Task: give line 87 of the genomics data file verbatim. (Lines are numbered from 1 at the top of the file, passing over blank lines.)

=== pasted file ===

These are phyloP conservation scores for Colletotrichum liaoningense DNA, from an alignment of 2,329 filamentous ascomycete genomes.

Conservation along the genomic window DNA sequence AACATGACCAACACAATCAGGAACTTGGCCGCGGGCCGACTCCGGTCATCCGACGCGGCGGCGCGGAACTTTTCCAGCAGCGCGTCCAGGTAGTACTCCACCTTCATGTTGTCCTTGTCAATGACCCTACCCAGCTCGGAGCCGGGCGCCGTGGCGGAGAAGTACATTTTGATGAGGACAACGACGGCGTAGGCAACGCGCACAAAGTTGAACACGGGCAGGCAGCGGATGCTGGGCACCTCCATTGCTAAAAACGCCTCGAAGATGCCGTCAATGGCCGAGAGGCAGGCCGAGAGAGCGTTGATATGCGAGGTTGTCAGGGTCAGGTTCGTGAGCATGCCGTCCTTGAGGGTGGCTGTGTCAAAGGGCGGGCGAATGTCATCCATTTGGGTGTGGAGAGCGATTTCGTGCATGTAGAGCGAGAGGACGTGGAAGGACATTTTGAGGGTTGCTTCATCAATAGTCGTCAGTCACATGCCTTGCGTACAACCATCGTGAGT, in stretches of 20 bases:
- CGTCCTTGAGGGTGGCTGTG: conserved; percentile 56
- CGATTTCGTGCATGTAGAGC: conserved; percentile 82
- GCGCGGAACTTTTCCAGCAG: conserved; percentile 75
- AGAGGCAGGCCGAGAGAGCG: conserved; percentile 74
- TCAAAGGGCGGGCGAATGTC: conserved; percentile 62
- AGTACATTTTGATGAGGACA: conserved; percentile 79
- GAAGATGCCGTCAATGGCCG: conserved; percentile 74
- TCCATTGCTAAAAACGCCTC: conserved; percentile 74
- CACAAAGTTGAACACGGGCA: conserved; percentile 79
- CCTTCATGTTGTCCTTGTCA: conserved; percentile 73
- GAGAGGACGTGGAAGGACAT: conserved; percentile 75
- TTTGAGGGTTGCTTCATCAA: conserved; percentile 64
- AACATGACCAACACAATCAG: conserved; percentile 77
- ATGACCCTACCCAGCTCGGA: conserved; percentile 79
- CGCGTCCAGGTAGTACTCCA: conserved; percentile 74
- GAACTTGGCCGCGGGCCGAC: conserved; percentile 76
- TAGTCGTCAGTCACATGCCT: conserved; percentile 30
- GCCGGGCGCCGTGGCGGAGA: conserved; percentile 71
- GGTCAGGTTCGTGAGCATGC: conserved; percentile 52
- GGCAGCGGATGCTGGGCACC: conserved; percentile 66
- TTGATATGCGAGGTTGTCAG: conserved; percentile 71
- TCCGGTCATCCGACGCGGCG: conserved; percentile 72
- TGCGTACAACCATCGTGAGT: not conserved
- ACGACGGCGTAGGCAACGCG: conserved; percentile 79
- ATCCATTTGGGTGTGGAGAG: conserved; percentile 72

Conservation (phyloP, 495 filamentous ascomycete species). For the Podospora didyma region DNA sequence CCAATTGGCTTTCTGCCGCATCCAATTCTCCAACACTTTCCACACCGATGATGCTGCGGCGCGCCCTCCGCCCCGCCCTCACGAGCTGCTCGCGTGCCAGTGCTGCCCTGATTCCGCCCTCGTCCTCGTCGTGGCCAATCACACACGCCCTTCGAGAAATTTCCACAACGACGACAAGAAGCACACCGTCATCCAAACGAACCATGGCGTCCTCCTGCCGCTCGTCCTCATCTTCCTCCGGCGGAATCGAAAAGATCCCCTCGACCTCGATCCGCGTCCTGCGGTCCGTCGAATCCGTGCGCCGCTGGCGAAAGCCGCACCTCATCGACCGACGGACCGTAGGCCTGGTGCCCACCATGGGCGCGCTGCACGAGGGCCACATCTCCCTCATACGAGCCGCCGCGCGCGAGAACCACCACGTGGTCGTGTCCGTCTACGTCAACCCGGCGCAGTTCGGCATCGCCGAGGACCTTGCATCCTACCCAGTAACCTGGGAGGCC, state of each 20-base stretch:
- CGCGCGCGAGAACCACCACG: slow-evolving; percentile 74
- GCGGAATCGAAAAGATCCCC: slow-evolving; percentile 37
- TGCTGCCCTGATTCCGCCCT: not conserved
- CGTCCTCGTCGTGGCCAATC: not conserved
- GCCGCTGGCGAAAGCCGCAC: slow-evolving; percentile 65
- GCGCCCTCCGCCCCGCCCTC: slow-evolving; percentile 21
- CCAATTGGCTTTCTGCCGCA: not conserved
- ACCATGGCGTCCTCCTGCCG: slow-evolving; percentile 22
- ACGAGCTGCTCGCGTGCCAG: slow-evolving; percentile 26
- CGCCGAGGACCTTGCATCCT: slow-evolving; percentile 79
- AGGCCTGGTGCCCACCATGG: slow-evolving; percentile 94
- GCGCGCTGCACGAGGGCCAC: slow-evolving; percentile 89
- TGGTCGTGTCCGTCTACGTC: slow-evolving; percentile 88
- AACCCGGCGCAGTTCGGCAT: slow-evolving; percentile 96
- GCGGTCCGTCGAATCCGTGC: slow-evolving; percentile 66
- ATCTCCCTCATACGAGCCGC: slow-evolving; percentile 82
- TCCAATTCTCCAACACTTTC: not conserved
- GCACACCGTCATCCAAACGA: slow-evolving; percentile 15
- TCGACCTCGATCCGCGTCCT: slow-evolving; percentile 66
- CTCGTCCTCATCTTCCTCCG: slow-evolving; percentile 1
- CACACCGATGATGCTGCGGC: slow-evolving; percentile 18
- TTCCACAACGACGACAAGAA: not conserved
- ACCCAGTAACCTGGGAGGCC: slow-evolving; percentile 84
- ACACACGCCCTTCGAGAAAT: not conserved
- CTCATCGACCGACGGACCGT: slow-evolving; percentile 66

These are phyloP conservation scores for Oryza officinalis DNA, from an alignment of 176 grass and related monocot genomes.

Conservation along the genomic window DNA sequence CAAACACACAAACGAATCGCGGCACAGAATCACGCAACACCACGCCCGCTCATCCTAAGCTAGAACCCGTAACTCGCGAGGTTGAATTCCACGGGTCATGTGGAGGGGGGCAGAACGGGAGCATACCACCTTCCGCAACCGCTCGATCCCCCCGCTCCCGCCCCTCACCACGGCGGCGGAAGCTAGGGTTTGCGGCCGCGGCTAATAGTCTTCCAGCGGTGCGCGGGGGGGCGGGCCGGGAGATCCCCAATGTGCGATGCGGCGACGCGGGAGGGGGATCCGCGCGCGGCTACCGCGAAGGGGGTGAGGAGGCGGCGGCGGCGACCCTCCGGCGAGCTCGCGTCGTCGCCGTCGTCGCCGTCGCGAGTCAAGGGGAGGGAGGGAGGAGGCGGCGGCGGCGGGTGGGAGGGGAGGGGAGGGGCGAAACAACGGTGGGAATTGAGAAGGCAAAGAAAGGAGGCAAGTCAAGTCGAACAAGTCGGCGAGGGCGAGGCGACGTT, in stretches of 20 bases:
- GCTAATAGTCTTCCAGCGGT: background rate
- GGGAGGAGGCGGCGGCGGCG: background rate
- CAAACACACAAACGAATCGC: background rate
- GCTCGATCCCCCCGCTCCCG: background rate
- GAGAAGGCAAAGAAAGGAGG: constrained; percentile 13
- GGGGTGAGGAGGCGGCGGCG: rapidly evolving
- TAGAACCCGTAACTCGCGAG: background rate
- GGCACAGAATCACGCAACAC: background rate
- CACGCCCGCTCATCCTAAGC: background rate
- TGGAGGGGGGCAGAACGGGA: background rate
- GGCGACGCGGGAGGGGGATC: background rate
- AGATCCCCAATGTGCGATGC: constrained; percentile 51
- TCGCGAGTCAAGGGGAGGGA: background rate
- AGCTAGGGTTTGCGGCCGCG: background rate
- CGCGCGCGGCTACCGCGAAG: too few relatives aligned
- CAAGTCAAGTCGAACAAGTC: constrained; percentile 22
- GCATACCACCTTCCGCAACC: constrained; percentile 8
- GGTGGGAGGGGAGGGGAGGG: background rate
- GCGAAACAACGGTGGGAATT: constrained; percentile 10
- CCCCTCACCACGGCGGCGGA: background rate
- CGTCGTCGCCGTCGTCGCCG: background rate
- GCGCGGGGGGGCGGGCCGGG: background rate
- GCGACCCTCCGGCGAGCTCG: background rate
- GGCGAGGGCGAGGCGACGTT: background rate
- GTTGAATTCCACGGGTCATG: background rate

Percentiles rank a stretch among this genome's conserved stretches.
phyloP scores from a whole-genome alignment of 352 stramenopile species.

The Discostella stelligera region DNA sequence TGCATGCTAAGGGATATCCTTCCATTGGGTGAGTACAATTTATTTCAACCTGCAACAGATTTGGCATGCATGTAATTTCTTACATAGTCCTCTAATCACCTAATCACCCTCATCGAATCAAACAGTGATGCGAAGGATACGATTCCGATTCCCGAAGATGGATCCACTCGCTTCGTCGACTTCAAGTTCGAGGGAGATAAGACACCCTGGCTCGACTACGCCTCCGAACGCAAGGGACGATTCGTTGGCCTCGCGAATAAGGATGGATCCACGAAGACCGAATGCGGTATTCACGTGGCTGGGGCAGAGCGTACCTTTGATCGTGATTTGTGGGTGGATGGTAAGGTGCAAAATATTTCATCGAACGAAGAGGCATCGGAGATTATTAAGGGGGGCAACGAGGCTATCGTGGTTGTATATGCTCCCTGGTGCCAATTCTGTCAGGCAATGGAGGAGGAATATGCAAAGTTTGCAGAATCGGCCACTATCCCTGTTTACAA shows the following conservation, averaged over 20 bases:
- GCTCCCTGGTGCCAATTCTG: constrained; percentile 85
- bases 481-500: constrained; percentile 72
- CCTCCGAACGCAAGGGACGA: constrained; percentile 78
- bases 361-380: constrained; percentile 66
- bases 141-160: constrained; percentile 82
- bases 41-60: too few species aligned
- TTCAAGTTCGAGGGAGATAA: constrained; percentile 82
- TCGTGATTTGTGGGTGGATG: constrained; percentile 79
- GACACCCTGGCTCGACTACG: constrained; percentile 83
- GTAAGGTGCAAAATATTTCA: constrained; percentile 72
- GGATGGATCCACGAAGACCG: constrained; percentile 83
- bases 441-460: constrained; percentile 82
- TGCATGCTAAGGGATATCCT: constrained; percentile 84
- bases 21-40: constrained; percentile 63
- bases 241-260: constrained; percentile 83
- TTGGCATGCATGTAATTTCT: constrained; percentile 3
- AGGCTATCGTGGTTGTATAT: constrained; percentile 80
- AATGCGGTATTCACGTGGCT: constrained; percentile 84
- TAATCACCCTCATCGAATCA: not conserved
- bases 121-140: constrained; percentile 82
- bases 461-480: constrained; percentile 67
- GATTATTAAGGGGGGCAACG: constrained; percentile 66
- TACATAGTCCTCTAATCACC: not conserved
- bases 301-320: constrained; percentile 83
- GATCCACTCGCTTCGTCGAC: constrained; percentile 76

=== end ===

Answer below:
- bases 361-380: constrained; percentile 66